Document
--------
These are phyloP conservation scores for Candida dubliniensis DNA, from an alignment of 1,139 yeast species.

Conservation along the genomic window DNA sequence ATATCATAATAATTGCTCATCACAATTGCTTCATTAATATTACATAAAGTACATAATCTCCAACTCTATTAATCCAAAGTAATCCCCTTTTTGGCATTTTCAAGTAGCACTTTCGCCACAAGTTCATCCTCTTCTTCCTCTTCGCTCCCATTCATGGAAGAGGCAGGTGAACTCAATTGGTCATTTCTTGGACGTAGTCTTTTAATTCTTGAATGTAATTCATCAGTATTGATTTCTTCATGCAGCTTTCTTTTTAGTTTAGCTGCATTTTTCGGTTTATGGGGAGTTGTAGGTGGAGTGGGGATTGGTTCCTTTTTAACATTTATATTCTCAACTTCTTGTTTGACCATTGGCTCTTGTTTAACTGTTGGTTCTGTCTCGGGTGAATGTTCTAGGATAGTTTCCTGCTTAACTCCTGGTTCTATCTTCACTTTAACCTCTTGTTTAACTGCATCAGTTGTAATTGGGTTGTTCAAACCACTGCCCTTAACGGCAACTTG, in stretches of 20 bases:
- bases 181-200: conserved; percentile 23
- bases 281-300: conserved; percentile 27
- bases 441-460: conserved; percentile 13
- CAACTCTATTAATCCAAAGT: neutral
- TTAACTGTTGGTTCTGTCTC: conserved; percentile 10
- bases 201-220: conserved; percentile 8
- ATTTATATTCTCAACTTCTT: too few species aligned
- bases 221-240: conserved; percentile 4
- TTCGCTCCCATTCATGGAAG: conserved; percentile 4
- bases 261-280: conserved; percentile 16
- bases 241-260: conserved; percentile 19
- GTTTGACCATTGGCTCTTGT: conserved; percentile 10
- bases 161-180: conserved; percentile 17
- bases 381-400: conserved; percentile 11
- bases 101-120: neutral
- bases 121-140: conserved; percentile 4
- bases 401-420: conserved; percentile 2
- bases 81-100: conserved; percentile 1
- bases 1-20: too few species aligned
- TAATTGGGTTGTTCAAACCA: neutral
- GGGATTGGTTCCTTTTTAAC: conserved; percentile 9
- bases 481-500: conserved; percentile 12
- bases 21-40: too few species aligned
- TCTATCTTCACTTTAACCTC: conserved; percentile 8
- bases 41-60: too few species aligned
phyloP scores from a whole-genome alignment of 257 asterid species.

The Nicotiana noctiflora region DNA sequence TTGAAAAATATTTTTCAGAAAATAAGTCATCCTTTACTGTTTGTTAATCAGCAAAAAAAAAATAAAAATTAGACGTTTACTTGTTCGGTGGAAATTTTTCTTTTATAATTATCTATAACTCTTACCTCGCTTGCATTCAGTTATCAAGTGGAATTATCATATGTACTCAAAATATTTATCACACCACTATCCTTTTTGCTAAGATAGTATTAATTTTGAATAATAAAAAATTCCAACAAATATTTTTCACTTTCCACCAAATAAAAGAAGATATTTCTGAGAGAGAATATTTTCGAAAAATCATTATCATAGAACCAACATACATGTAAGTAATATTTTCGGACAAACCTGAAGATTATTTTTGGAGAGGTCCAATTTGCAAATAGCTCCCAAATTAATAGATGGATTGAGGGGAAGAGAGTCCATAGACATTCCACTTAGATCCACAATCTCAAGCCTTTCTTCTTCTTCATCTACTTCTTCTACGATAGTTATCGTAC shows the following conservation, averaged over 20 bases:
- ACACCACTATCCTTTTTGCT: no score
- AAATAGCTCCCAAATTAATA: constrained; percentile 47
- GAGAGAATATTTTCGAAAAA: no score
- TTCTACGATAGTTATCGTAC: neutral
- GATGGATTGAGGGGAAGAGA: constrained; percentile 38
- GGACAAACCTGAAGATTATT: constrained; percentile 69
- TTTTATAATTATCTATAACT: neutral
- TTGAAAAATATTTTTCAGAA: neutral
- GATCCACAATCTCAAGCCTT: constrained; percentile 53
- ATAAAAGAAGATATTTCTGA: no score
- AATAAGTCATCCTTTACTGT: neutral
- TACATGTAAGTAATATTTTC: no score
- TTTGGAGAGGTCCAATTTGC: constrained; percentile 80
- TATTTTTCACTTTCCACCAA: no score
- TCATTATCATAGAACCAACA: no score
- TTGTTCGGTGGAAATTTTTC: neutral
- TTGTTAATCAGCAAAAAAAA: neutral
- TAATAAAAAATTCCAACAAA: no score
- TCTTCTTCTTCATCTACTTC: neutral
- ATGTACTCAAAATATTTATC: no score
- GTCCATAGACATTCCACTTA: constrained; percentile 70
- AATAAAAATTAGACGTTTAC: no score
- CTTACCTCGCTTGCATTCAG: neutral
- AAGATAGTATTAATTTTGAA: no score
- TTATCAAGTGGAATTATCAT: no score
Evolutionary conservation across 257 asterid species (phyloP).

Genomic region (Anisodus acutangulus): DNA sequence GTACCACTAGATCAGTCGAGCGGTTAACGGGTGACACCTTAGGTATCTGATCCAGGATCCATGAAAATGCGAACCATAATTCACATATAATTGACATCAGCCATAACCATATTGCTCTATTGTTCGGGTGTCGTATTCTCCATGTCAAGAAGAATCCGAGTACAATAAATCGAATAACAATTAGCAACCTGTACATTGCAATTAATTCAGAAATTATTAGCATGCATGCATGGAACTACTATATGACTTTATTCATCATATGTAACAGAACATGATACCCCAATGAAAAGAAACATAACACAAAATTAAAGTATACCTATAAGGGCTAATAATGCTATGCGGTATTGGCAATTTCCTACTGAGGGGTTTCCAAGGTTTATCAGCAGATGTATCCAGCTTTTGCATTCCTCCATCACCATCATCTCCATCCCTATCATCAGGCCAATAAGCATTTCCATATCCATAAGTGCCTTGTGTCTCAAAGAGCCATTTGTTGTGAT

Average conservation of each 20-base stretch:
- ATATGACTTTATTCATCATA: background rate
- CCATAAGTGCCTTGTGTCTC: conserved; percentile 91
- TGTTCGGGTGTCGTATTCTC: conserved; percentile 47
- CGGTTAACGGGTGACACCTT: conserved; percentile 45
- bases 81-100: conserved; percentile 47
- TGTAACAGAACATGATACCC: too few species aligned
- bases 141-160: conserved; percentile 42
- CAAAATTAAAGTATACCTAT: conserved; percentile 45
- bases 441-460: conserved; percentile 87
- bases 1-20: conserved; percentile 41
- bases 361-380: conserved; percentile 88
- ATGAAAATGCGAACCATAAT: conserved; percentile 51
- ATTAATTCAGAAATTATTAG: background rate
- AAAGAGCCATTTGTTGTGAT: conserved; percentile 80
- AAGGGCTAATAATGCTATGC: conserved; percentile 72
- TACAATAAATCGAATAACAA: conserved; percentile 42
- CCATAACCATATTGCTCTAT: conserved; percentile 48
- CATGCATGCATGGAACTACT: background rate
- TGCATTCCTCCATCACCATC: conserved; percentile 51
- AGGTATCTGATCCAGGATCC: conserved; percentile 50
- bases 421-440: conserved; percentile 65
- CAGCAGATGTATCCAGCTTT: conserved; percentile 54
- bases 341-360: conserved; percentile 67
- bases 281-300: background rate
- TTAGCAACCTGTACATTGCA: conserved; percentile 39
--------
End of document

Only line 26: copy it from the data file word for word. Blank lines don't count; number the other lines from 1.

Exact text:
- TCTATCTTCACTTTAACCTC: conserved; percentile 8